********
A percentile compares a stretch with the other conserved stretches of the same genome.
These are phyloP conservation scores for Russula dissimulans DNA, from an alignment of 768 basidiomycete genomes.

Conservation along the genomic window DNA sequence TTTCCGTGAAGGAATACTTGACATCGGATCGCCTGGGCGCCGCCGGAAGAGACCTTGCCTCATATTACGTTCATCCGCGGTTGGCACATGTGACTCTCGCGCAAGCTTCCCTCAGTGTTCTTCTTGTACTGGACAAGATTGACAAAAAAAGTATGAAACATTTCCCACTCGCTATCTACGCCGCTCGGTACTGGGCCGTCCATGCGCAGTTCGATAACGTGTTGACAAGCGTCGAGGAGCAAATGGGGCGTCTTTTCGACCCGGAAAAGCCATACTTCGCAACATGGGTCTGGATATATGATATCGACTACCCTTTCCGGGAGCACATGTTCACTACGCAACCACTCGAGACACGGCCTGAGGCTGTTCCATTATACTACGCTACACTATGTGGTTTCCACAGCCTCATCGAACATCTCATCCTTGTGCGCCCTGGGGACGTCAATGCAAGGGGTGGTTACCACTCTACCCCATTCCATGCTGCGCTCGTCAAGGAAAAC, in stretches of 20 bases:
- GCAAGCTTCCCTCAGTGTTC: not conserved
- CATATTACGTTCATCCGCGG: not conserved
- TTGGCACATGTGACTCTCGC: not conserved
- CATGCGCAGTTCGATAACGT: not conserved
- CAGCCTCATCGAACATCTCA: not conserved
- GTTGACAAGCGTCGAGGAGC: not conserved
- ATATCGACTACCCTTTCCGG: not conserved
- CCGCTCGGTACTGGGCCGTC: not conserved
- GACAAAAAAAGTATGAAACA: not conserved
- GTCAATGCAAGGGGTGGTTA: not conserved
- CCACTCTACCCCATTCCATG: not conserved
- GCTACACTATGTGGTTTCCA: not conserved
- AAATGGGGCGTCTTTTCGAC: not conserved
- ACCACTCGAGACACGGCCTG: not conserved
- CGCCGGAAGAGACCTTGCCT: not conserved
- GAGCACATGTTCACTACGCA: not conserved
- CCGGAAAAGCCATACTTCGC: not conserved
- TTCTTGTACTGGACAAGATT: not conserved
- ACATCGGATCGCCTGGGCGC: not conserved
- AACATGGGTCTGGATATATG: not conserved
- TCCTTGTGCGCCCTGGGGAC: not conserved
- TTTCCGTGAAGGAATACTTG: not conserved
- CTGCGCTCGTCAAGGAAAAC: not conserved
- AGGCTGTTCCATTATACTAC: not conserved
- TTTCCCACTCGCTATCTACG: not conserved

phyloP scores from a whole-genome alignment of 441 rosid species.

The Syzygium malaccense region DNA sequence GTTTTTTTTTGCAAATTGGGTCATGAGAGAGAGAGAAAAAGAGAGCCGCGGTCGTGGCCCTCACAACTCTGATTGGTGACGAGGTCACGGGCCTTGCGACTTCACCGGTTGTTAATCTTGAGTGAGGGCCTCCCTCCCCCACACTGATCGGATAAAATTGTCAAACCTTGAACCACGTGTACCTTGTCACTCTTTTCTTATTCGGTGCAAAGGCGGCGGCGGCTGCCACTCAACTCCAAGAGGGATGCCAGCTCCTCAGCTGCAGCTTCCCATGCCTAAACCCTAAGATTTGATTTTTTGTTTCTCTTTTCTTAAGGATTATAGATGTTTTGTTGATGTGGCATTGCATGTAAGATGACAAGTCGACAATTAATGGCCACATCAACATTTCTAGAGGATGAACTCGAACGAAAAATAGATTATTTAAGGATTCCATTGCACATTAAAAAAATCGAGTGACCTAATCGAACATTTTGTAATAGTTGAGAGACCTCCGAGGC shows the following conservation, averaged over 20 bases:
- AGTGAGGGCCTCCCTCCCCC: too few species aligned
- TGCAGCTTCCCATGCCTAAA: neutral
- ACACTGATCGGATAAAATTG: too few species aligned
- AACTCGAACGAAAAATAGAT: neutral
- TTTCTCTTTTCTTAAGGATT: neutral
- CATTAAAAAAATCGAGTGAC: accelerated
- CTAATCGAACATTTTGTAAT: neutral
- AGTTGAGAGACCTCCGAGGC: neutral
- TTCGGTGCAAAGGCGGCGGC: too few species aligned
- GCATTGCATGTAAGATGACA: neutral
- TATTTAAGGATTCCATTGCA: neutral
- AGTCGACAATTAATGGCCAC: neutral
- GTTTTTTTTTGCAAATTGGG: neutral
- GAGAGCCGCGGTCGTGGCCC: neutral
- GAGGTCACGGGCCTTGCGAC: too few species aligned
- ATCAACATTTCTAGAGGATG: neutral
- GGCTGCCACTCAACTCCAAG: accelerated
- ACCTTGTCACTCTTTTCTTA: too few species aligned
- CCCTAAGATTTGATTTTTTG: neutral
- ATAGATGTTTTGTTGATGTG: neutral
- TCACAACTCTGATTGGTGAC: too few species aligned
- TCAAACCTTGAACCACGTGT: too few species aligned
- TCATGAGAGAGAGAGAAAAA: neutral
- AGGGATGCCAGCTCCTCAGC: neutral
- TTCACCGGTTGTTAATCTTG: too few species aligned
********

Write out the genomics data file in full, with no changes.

A percentile compares a stretch with the other conserved stretches of the same genome.
These are phyloP conservation scores for Russula dissimulans DNA, from an alignment of 768 basidiomycete genomes.

Conservation along the genomic window DNA sequence TTTCCGTGAAGGAATACTTGACATCGGATCGCCTGGGCGCCGCCGGAAGAGACCTTGCCTCATATTACGTTCATCCGCGGTTGGCACATGTGACTCTCGCGCAAGCTTCCCTCAGTGTTCTTCTTGTACTGGACAAGATTGACAAAAAAAGTATGAAACATTTCCCACTCGCTATCTACGCCGCTCGGTACTGGGCCGTCCATGCGCAGTTCGATAACGTGTTGACAAGCGTCGAGGAGCAAATGGGGCGTCTTTTCGACCCGGAAAAGCCATACTTCGCAACATGGGTCTGGATATATGATATCGACTACCCTTTCCGGGAGCACATGTTCACTACGCAACCACTCGAGACACGGCCTGAGGCTGTTCCATTATACTACGCTACACTATGTGGTTTCCACAGCCTCATCGAACATCTCATCCTTGTGCGCCCTGGGGACGTCAATGCAAGGGGTGGTTACCACTCTACCCCATTCCATGCTGCGCTCGTCAAGGAAAAC, in stretches of 20 bases:
- GCAAGCTTCCCTCAGTGTTC: not conserved
- CATATTACGTTCATCCGCGG: not conserved
- TTGGCACATGTGACTCTCGC: not conserved
- CATGCGCAGTTCGATAACGT: not conserved
- CAGCCTCATCGAACATCTCA: not conserved
- GTTGACAAGCGTCGAGGAGC: not conserved
- ATATCGACTACCCTTTCCGG: not conserved
- CCGCTCGGTACTGGGCCGTC: not conserved
- GACAAAAAAAGTATGAAACA: not conserved
- GTCAATGCAAGGGGTGGTTA: not conserved
- CCACTCTACCCCATTCCATG: not conserved
- GCTACACTATGTGGTTTCCA: not conserved
- AAATGGGGCGTCTTTTCGAC: not conserved
- ACCACTCGAGACACGGCCTG: not conserved
- CGCCGGAAGAGACCTTGCCT: not conserved
- GAGCACATGTTCACTACGCA: not conserved
- CCGGAAAAGCCATACTTCGC: not conserved
- TTCTTGTACTGGACAAGATT: not conserved
- ACATCGGATCGCCTGGGCGC: not conserved
- AACATGGGTCTGGATATATG: not conserved
- TCCTTGTGCGCCCTGGGGAC: not conserved
- TTTCCGTGAAGGAATACTTG: not conserved
- CTGCGCTCGTCAAGGAAAAC: not conserved
- AGGCTGTTCCATTATACTAC: not conserved
- TTTCCCACTCGCTATCTACG: not conserved

phyloP scores from a whole-genome alignment of 441 rosid species.

The Syzygium malaccense region DNA sequence GTTTTTTTTTGCAAATTGGGTCATGAGAGAGAGAGAAAAAGAGAGCCGCGGTCGTGGCCCTCACAACTCTGATTGGTGACGAGGTCACGGGCCTTGCGACTTCACCGGTTGTTAATCTTGAGTGAGGGCCTCCCTCCCCCACACTGATCGGATAAAATTGTCAAACCTTGAACCACGTGTACCTTGTCACTCTTTTCTTATTCGGTGCAAAGGCGGCGGCGGCTGCCACTCAACTCCAAGAGGGATGCCAGCTCCTCAGCTGCAGCTTCCCATGCCTAAACCCTAAGATTTGATTTTTTGTTTCTCTTTTCTTAAGGATTATAGATGTTTTGTTGATGTGGCATTGCATGTAAGATGACAAGTCGACAATTAATGGCCACATCAACATTTCTAGAGGATGAACTCGAACGAAAAATAGATTATTTAAGGATTCCATTGCACATTAAAAAAATCGAGTGACCTAATCGAACATTTTGTAATAGTTGAGAGACCTCCGAGGC shows the following conservation, averaged over 20 bases:
- AGTGAGGGCCTCCCTCCCCC: too few species aligned
- TGCAGCTTCCCATGCCTAAA: neutral
- ACACTGATCGGATAAAATTG: too few species aligned
- AACTCGAACGAAAAATAGAT: neutral
- TTTCTCTTTTCTTAAGGATT: neutral
- CATTAAAAAAATCGAGTGAC: accelerated
- CTAATCGAACATTTTGTAAT: neutral
- AGTTGAGAGACCTCCGAGGC: neutral
- TTCGGTGCAAAGGCGGCGGC: too few species aligned
- GCATTGCATGTAAGATGACA: neutral
- TATTTAAGGATTCCATTGCA: neutral
- AGTCGACAATTAATGGCCAC: neutral
- GTTTTTTTTTGCAAATTGGG: neutral
- GAGAGCCGCGGTCGTGGCCC: neutral
- GAGGTCACGGGCCTTGCGAC: too few species aligned
- ATCAACATTTCTAGAGGATG: neutral
- GGCTGCCACTCAACTCCAAG: accelerated
- ACCTTGTCACTCTTTTCTTA: too few species aligned
- CCCTAAGATTTGATTTTTTG: neutral
- ATAGATGTTTTGTTGATGTG: neutral
- TCACAACTCTGATTGGTGAC: too few species aligned
- TCAAACCTTGAACCACGTGT: too few species aligned
- TCATGAGAGAGAGAGAAAAA: neutral
- AGGGATGCCAGCTCCTCAGC: neutral
- TTCACCGGTTGTTAATCTTG: too few species aligned